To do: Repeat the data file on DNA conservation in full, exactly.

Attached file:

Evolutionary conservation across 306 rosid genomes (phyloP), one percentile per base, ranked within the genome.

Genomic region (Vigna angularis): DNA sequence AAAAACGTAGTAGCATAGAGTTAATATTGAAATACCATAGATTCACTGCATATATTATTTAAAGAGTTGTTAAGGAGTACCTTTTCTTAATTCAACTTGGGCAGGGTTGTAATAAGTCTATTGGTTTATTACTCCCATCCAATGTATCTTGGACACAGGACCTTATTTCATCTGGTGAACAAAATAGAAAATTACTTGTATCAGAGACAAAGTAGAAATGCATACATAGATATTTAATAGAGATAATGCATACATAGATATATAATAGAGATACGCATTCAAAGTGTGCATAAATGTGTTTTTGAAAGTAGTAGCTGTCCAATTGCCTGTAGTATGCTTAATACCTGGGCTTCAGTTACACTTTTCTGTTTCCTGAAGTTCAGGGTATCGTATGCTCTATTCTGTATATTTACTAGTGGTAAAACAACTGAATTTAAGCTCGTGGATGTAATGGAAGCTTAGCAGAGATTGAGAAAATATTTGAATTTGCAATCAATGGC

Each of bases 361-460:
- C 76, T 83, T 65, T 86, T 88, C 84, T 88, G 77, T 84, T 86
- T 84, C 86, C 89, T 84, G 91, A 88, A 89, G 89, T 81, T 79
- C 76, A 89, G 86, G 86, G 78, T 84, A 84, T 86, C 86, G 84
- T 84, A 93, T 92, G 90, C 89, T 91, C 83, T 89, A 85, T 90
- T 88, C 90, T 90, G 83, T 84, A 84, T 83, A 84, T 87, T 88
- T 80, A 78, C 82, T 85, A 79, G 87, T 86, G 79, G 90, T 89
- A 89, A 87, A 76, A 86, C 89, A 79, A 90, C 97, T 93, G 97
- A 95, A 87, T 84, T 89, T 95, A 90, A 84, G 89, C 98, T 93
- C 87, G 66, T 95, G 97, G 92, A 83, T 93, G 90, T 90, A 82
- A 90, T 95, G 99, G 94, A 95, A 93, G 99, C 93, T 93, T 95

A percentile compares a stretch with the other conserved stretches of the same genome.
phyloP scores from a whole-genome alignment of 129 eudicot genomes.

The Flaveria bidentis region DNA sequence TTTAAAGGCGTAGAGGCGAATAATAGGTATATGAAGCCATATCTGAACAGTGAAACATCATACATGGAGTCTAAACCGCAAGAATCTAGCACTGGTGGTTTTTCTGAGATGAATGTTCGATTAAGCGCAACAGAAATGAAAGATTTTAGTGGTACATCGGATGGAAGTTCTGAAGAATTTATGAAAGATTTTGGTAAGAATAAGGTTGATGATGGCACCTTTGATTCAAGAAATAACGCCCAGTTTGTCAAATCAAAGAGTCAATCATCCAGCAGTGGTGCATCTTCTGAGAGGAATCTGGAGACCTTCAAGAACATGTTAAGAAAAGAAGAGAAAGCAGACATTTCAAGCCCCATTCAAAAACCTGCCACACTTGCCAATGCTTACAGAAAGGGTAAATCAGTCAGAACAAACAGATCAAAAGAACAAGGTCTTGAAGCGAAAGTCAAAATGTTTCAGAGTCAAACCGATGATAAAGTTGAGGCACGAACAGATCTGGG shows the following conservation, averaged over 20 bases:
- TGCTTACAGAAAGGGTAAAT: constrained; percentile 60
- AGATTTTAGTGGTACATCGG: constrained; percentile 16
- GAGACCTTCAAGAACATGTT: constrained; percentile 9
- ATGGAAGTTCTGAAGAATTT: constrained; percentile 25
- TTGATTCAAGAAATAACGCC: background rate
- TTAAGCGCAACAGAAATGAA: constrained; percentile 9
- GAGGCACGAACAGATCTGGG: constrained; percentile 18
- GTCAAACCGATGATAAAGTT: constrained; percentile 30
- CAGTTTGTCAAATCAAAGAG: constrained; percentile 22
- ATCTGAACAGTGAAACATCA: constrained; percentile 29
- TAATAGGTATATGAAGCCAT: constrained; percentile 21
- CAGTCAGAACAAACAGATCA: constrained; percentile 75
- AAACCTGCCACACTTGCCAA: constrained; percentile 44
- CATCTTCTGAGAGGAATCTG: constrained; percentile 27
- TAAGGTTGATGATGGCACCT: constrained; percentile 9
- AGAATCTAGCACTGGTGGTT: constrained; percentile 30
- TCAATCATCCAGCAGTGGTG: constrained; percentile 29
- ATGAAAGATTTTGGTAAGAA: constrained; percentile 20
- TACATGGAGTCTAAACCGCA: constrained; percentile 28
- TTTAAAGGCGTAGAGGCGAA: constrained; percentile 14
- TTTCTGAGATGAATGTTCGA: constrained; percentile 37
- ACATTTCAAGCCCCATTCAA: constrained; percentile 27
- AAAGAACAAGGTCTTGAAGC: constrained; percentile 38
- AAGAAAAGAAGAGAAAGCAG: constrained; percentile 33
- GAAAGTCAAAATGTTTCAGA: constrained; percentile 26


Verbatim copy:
Evolutionary conservation across 306 rosid genomes (phyloP), one percentile per base, ranked within the genome.

Genomic region (Vigna angularis): DNA sequence AAAAACGTAGTAGCATAGAGTTAATATTGAAATACCATAGATTCACTGCATATATTATTTAAAGAGTTGTTAAGGAGTACCTTTTCTTAATTCAACTTGGGCAGGGTTGTAATAAGTCTATTGGTTTATTACTCCCATCCAATGTATCTTGGACACAGGACCTTATTTCATCTGGTGAACAAAATAGAAAATTACTTGTATCAGAGACAAAGTAGAAATGCATACATAGATATTTAATAGAGATAATGCATACATAGATATATAATAGAGATACGCATTCAAAGTGTGCATAAATGTGTTTTTGAAAGTAGTAGCTGTCCAATTGCCTGTAGTATGCTTAATACCTGGGCTTCAGTTACACTTTTCTGTTTCCTGAAGTTCAGGGTATCGTATGCTCTATTCTGTATATTTACTAGTGGTAAAACAACTGAATTTAAGCTCGTGGATGTAATGGAAGCTTAGCAGAGATTGAGAAAATATTTGAATTTGCAATCAATGGC

Each of bases 361-460:
- C 76, T 83, T 65, T 86, T 88, C 84, T 88, G 77, T 84, T 86
- T 84, C 86, C 89, T 84, G 91, A 88, A 89, G 89, T 81, T 79
- C 76, A 89, G 86, G 86, G 78, T 84, A 84, T 86, C 86, G 84
- T 84, A 93, T 92, G 90, C 89, T 91, C 83, T 89, A 85, T 90
- T 88, C 90, T 90, G 83, T 84, A 84, T 83, A 84, T 87, T 88
- T 80, A 78, C 82, T 85, A 79, G 87, T 86, G 79, G 90, T 89
- A 89, A 87, A 76, A 86, C 89, A 79, A 90, C 97, T 93, G 97
- A 95, A 87, T 84, T 89, T 95, A 90, A 84, G 89, C 98, T 93
- C 87, G 66, T 95, G 97, G 92, A 83, T 93, G 90, T 90, A 82
- A 90, T 95, G 99, G 94, A 95, A 93, G 99, C 93, T 93, T 95

A percentile compares a stretch with the other conserved stretches of the same genome.
phyloP scores from a whole-genome alignment of 129 eudicot genomes.

The Flaveria bidentis region DNA sequence TTTAAAGGCGTAGAGGCGAATAATAGGTATATGAAGCCATATCTGAACAGTGAAACATCATACATGGAGTCTAAACCGCAAGAATCTAGCACTGGTGGTTTTTCTGAGATGAATGTTCGATTAAGCGCAACAGAAATGAAAGATTTTAGTGGTACATCGGATGGAAGTTCTGAAGAATTTATGAAAGATTTTGGTAAGAATAAGGTTGATGATGGCACCTTTGATTCAAGAAATAACGCCCAGTTTGTCAAATCAAAGAGTCAATCATCCAGCAGTGGTGCATCTTCTGAGAGGAATCTGGAGACCTTCAAGAACATGTTAAGAAAAGAAGAGAAAGCAGACATTTCAAGCCCCATTCAAAAACCTGCCACACTTGCCAATGCTTACAGAAAGGGTAAATCAGTCAGAACAAACAGATCAAAAGAACAAGGTCTTGAAGCGAAAGTCAAAATGTTTCAGAGTCAAACCGATGATAAAGTTGAGGCACGAACAGATCTGGG shows the following conservation, averaged over 20 bases:
- TGCTTACAGAAAGGGTAAAT: constrained; percentile 60
- AGATTTTAGTGGTACATCGG: constrained; percentile 16
- GAGACCTTCAAGAACATGTT: constrained; percentile 9
- ATGGAAGTTCTGAAGAATTT: constrained; percentile 25
- TTGATTCAAGAAATAACGCC: background rate
- TTAAGCGCAACAGAAATGAA: constrained; percentile 9
- GAGGCACGAACAGATCTGGG: constrained; percentile 18
- GTCAAACCGATGATAAAGTT: constrained; percentile 30
- CAGTTTGTCAAATCAAAGAG: constrained; percentile 22
- ATCTGAACAGTGAAACATCA: constrained; percentile 29
- TAATAGGTATATGAAGCCAT: constrained; percentile 21
- CAGTCAGAACAAACAGATCA: constrained; percentile 75
- AAACCTGCCACACTTGCCAA: constrained; percentile 44
- CATCTTCTGAGAGGAATCTG: constrained; percentile 27
- TAAGGTTGATGATGGCACCT: constrained; percentile 9
- AGAATCTAGCACTGGTGGTT: constrained; percentile 30
- TCAATCATCCAGCAGTGGTG: constrained; percentile 29
- ATGAAAGATTTTGGTAAGAA: constrained; percentile 20
- TACATGGAGTCTAAACCGCA: constrained; percentile 28
- TTTAAAGGCGTAGAGGCGAA: constrained; percentile 14
- TTTCTGAGATGAATGTTCGA: constrained; percentile 37
- ACATTTCAAGCCCCATTCAA: constrained; percentile 27
- AAAGAACAAGGTCTTGAAGC: constrained; percentile 38
- AAGAAAAGAAGAGAAAGCAG: constrained; percentile 33
- GAAAGTCAAAATGTTTCAGA: constrained; percentile 26